Now, according to a Purdue University Calumet professor's research, handwashing is the right thing for youngsters to do because it helps keep them healthy.
A 1994-95 study during the traditional cold and flu season months of January through March showed fewer colds in a test group of 3- to 5-year-olds using proper and frequent handwashing techniques than within a control group of similarly aged youngsters. Joann Niffenegger conducted the study at Purdue Calumet's Riley Child Center.
At the child center, 18.9 percent of the children and teachers caught colds, compared to 27.8 percent within the control group. Each group comprised 30 children and 10 teachers.
Both groups were from centers in compliance with state licensing regulations. However, the handwashing curriculum that the Purdue Calumet center implemented went beyond state regulations. Once the study ended, Niffenegger, assistant professor of early child development, presented the results to the control group and gave the director the complete handwashing curriculum.
"We learned that it takes a while to change behavior," Niffenegger said, "but that eventually children understand the importance of handwashing and become very involved in doing it properly with the help of the adults around them."
That involvement has continued, and with good results, according to Tamra Bottomlee, director of the Purdue Calumet child center.
"We're seeing fewer infectious, contagious illnesses in the center," she said.
Besides healthier children, Purdue Calumet students who teach in the center -- it also serves as a laboratory setting for students majoring in early childhood development -- have benefited from the research project and the resulting practices that have been adopted.
"Our practicum students have been healthier, too," Niffenegger said. "They have had fewer absences."
Her project involved teaching youngsters -- with the help of the teachers at the Purdue Calumet center -- about germs, how they linger and how to get rid of them. The study was funded by a Purdue Research Foundation grant.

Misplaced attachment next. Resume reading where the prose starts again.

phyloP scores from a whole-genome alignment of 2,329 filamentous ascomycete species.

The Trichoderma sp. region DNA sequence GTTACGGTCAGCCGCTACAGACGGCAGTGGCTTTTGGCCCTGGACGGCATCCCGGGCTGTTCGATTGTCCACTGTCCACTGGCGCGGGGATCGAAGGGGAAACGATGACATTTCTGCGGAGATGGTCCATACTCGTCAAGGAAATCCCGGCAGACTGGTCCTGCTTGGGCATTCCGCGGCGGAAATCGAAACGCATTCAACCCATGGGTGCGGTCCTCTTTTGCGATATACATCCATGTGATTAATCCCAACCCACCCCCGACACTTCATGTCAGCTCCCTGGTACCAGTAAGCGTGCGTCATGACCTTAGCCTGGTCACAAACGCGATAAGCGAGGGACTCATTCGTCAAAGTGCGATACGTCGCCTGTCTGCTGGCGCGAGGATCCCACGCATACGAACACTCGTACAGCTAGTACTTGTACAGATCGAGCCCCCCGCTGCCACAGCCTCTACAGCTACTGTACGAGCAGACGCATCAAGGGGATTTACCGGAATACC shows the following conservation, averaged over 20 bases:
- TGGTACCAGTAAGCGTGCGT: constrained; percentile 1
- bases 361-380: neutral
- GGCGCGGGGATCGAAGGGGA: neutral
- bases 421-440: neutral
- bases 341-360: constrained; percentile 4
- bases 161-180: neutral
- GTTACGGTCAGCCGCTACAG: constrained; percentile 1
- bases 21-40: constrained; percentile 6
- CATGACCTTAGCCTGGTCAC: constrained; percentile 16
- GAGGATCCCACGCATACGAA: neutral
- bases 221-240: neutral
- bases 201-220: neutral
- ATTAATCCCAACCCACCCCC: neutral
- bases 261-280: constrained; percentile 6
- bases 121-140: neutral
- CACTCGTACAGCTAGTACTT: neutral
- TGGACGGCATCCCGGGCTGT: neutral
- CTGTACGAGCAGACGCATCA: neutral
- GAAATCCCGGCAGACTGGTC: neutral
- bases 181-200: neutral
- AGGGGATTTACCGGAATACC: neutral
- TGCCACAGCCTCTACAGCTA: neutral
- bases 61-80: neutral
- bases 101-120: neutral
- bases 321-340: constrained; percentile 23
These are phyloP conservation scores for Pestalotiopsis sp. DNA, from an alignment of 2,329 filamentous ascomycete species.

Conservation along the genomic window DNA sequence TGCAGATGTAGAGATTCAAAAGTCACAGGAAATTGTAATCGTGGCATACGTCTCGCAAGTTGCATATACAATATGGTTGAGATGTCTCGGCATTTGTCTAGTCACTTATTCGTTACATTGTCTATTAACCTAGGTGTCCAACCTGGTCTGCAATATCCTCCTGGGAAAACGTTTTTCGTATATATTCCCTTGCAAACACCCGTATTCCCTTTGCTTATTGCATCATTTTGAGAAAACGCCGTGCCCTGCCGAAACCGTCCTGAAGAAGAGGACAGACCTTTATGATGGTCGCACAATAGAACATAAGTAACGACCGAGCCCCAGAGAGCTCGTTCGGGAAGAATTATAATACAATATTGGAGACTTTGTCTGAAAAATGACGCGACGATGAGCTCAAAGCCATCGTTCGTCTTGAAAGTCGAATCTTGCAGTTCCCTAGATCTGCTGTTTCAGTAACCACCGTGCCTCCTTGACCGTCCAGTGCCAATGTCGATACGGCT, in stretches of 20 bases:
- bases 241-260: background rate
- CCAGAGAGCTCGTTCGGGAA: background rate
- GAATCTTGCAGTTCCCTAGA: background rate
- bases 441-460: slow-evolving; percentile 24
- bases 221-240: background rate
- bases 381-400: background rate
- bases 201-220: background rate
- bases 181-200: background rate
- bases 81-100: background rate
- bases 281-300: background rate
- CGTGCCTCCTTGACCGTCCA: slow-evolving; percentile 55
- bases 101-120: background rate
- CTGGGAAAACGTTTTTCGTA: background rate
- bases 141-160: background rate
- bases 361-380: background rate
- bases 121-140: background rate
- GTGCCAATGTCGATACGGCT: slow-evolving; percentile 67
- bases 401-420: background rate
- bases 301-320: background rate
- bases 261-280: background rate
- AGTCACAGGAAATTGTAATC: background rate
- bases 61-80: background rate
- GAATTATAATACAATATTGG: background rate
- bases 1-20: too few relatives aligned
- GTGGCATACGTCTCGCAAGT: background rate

"We did a pretend germ experiment, using petroleum jelly and nutmeg," Niffenegger said. "The nutmeg served as germs. We asked the children to wash away the 'germs' with cold water. When the 'germs' remained, the children were taught the effectiveness of washing."
Other components of her program, she said, included washing hands upon arrival at the center; washing for 10 to 15 seconds, so as to make "lots of bubbles;" rinsing and drying hands thoroughly; and encouraging parents to follow the same practices at home.
To monitor the children's health, parents filled out weekly health assessments.
"From an educator's standpoint, I don't think caregivers know how to teach handwashing," Niffenegger said. "Just telling kids to do it isn't enough; it's an abstract notion."
Consequently, through her research, she has developed a handwashing curriculum and kits, used by children in the Purdue Calumet center.
"The only drawback of handwashing is that you get very dry hands," she said. "But we tell parents to use moisturizing lotion for their children."
Niffenegger holds a bachelor's degree from the University of Rio Grande (Ohio), a master's degree from Murray State (Ky.) University and a doctorate from Southern Illinois University.
Source: Joann Niffenegger, (219) 989-2219
Writer: Wes Lukoshus, (219) 989-2217; e-mail, firstname.lastname@example.org
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